Legislators should not earn more than civil servants – Second Rep female MP

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House of Representatives

House of Representatives

Mrs. Justina Eze was elected into the House of Representatives on the platform of the Nigeria Peoples Party (NPP) in the Second Republic. In this interview, the former lawmaker said legislators should be placed on the same salary structure with civil servants to reduce cost of governance. She also spoke on fuel subsidy, insecurity and other national issues.

As a former lawmaker, can you share with us some of your past experiences?

My political background is more of national interest than local. We were brought up by a man who had a very large heart; a man who believed so much in the unity of Nigeria and Africa as a continent. I was elected into the House of Representatives in 1979; that was about 32 years ago. I had always stood by what I believe would keep us together as a country. That is my major interest because my leader then, the Owelle of Onitsha, told me that Nigeria is a great country and God has made it so and we (his followers) should always see ourselves as people who are contributing to keep this country stable. I suffered a lot of political victimization as a result of my trust in this country called Nigeria. We paid so much to keep this country together, but some us are not happy today with what is happening. The country is under threat. We should learn from what is happening in Egypt. We are worried over the present political tension. So many countries are engulfed in political crisis and we should be very careful. They should not sacrifice our youths on the streets for whatever reason. We should be cautious of what we are saying or doing in this country so that we don’t ignite problems.

What exactly are you driving at?

I am talking about the increasing level of insecurity, youth unemployment and of course the issue of fuel subsidy. These are the three things that are likely to blow up our country; these are potential threats. I am saying this because each of them has an inflammatory capacity. It is like an infectious disease. When somebody has an infectious disease, it moves about, so right now, the whole problems started from youth unemployment. Let me make this illustration: I come from a place (South-east) where I know that parents sell their empty lands to train their children in the university and maybe that empty land is the only thing they have as a family. It may not be the wish of the family to sell this land, but they decide to do so with the hope that after training, that boy will in turn train others in the family. But the boy after graduation from the university will remain unemployed for more then five years. There are many graduates on our streets today without jobs for ten years. This unemployment causes what we refer to today as youths restiveness. Some of them have even become threats to the country. But if a child is gainfully employed, nobody can push that child to go and carry gun and go after another person. It is because they see them as people who have no means of livelihood that they use them as guinea pigs, which is wrong. Some of them go into such businesses because the rich lure them with money.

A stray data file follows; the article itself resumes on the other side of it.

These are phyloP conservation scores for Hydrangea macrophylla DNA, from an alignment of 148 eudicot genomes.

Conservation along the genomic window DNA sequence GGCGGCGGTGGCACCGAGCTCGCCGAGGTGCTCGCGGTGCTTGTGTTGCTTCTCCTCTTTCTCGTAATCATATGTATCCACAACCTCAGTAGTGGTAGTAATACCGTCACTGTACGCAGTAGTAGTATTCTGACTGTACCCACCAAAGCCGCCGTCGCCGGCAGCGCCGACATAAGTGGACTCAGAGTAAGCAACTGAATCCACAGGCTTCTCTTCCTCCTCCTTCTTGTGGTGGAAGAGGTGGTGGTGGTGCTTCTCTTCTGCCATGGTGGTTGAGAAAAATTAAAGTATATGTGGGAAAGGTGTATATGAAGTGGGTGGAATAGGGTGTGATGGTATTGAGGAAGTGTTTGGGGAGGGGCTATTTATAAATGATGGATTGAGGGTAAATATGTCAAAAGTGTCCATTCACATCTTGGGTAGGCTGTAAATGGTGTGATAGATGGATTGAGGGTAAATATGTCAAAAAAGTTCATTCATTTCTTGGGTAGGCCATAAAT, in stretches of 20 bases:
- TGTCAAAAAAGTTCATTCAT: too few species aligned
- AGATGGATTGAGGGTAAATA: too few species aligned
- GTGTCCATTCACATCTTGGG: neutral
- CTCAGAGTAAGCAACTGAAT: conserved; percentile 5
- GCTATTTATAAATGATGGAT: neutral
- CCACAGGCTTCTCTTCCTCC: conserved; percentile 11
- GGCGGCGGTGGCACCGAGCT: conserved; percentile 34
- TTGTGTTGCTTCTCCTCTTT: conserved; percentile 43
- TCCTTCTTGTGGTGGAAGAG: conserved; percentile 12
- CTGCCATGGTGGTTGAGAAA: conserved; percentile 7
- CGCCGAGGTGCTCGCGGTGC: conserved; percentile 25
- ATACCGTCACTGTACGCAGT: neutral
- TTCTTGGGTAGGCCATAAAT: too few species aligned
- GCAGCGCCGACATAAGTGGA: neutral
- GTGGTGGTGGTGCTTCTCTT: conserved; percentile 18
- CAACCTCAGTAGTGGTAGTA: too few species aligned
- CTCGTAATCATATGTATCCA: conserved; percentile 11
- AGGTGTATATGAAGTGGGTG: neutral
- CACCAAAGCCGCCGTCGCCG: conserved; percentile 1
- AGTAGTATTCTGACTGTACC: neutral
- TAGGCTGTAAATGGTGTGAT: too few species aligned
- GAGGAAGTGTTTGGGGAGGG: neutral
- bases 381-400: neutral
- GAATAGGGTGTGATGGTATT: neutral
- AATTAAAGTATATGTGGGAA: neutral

But I am happy about this new idea of going back to agriculture, as a means of creating jobs. Building more fertilizer industries in Nigeria is also good because it would enhance agricultural activities and reduce the traditional method of farming.  Many people cannot get fertilizers and farm equipment to boost their farms. If you go to my village, the people who are farmers are 50 years and above, retired teachers, retired whatever, there is no young person in the village, everybody has left for the city. So the output in agriculture is very low. But if the environment is made comfortable, an average graduate can feel comfortable staying at home because at the end of the day, he could have room toilet and bathroom to himself with electricity. We need to have a conducive environment to push them back to the village. Some of the gate men you see in Abuja today are graduates. They prefer to stay in the one room gate house and receive the meager salaries than walking about without jobs.

You also talked about insecurity, is it only a product of unemployment?

Some of the security challenges can also be as a result of greed. We have a number of youths becoming fraudsters. A situation where you would see a small boy who was in the village doing nothing, and all of a sudden his mates saw him coming back to village one day with jeeps. Some of them would want to join him to get rich quick and by doing so, could join armed robbery. Some are pushing cocaine. Our youths today have lost the morals, good orientation and values, all of them are thinking of jeeps, thinking of being big boys. Nobody is prepared again to serve and to grow by serving. So it is number one: greed. We’ve lost our spiritual morality and religious values and this is because of the decay in the education sector. Our religious teachings have been relegated to the background in our schools.